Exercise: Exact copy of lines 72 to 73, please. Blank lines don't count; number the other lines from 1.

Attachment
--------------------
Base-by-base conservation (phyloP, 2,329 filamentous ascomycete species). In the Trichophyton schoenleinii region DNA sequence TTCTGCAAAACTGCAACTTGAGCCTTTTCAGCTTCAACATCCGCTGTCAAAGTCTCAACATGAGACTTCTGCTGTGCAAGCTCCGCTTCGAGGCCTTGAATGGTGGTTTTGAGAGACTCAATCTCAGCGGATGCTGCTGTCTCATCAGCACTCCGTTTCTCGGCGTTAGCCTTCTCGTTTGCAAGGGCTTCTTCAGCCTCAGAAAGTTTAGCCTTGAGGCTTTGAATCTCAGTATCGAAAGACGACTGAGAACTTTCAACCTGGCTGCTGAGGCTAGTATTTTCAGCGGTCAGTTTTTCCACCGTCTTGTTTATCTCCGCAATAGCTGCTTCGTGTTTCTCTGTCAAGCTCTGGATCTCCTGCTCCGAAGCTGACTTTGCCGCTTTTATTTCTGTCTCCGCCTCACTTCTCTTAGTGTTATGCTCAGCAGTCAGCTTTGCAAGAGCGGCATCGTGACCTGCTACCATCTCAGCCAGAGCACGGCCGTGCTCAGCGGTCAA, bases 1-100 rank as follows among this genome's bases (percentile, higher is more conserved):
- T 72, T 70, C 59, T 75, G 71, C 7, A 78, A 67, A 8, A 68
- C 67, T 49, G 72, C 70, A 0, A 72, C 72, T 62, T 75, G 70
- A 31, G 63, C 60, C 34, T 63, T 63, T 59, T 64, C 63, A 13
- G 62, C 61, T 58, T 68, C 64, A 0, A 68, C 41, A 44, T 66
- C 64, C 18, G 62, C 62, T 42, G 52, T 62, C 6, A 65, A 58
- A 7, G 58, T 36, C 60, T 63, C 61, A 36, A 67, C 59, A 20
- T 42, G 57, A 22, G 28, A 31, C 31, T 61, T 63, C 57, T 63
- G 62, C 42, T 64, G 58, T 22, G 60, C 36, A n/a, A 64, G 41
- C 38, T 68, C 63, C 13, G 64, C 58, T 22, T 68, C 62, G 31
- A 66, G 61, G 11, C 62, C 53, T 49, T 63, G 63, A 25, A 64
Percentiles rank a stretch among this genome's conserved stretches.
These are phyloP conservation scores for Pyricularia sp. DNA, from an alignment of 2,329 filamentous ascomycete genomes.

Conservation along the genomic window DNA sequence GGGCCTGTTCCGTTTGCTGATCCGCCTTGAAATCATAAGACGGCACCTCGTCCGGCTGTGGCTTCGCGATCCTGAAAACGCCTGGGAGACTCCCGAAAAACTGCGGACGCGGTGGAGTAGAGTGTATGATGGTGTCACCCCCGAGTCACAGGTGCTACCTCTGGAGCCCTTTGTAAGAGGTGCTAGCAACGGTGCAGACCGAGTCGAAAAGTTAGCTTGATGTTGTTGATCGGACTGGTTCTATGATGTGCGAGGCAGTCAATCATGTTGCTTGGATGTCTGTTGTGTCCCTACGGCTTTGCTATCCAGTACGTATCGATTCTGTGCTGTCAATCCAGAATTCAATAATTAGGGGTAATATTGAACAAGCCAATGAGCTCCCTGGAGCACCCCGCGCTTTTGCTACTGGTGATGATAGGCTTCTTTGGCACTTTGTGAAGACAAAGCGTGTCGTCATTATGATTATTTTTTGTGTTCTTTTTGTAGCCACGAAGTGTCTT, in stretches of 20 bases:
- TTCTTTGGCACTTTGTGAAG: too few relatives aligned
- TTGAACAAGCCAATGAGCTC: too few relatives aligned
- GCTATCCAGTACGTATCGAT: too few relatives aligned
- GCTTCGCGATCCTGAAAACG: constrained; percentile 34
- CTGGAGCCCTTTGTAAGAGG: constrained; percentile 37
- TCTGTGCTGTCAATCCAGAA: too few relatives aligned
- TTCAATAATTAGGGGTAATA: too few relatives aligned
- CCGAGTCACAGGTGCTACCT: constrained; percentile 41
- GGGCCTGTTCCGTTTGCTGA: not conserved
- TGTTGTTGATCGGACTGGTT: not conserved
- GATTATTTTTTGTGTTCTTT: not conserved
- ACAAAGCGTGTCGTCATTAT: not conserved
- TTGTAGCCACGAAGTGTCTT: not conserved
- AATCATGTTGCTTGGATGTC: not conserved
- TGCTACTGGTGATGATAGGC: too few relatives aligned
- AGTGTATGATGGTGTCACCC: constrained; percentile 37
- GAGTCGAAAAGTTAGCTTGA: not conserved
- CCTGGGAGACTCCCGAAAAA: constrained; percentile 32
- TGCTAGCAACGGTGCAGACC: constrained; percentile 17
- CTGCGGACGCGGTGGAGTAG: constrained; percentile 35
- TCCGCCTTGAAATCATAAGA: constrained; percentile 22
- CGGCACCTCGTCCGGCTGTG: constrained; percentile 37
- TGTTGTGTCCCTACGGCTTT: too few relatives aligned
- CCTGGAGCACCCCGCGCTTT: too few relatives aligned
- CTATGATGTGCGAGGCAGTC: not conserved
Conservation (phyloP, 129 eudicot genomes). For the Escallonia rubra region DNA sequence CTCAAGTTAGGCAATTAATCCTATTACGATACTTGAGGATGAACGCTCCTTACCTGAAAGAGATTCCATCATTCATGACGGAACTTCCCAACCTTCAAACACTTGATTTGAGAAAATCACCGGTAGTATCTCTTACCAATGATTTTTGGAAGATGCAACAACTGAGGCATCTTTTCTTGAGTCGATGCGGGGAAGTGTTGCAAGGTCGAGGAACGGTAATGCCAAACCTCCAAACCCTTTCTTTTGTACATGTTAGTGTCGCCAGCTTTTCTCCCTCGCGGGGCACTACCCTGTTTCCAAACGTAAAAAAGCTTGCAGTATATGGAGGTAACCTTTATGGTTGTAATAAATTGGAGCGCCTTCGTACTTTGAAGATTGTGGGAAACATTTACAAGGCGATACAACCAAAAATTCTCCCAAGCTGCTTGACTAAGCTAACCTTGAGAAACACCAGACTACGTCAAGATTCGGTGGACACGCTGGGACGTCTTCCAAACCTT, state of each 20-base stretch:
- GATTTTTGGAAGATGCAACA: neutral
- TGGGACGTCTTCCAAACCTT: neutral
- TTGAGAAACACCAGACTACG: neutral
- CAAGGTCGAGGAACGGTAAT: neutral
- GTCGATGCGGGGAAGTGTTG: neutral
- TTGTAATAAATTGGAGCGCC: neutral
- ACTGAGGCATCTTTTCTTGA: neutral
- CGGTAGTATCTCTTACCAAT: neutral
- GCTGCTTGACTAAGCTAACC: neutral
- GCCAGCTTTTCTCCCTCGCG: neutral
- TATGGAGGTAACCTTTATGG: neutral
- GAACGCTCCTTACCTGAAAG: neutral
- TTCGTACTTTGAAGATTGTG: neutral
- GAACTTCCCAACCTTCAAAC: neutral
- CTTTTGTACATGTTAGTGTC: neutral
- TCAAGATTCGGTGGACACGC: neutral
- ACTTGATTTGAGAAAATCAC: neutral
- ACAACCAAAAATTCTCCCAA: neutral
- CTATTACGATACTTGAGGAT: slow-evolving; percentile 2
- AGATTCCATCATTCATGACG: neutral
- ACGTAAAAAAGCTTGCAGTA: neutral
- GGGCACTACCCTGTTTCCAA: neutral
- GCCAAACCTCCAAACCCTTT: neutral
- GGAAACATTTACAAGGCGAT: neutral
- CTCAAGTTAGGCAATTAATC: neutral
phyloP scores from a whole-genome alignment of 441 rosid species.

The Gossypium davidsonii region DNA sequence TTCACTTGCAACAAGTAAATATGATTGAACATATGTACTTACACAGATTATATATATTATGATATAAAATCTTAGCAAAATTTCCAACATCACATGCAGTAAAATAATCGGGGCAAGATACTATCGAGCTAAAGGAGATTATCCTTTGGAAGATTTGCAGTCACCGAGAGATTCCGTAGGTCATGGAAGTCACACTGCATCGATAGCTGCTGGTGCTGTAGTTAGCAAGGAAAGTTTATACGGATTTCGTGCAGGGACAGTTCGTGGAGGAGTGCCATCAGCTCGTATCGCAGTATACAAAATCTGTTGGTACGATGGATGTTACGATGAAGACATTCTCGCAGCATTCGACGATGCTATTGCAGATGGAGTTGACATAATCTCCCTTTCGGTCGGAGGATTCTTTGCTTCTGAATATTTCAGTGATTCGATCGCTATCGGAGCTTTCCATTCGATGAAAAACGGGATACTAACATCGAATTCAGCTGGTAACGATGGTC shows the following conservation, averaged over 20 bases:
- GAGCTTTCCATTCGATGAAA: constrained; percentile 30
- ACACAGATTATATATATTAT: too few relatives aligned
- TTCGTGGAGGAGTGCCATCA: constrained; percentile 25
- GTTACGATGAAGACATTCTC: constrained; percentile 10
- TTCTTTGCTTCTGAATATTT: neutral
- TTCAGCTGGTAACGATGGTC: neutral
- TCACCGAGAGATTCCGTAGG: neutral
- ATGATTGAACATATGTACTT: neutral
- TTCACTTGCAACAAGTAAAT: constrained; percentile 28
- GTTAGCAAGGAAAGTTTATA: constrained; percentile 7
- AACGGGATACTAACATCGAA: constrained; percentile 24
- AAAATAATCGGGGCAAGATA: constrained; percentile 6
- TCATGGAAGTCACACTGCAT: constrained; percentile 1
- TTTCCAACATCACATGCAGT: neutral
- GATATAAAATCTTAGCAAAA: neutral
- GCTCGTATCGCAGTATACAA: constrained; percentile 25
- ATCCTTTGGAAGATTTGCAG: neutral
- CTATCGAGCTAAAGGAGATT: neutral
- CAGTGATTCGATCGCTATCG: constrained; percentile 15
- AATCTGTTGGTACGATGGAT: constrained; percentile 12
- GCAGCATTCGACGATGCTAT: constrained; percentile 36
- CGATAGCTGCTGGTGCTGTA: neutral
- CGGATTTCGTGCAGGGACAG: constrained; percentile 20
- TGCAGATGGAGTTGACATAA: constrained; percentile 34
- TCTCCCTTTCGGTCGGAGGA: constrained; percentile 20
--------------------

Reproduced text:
- TTCTTTGCTTCTGAATATTT: neutral
- TTCAGCTGGTAACGATGGTC: neutral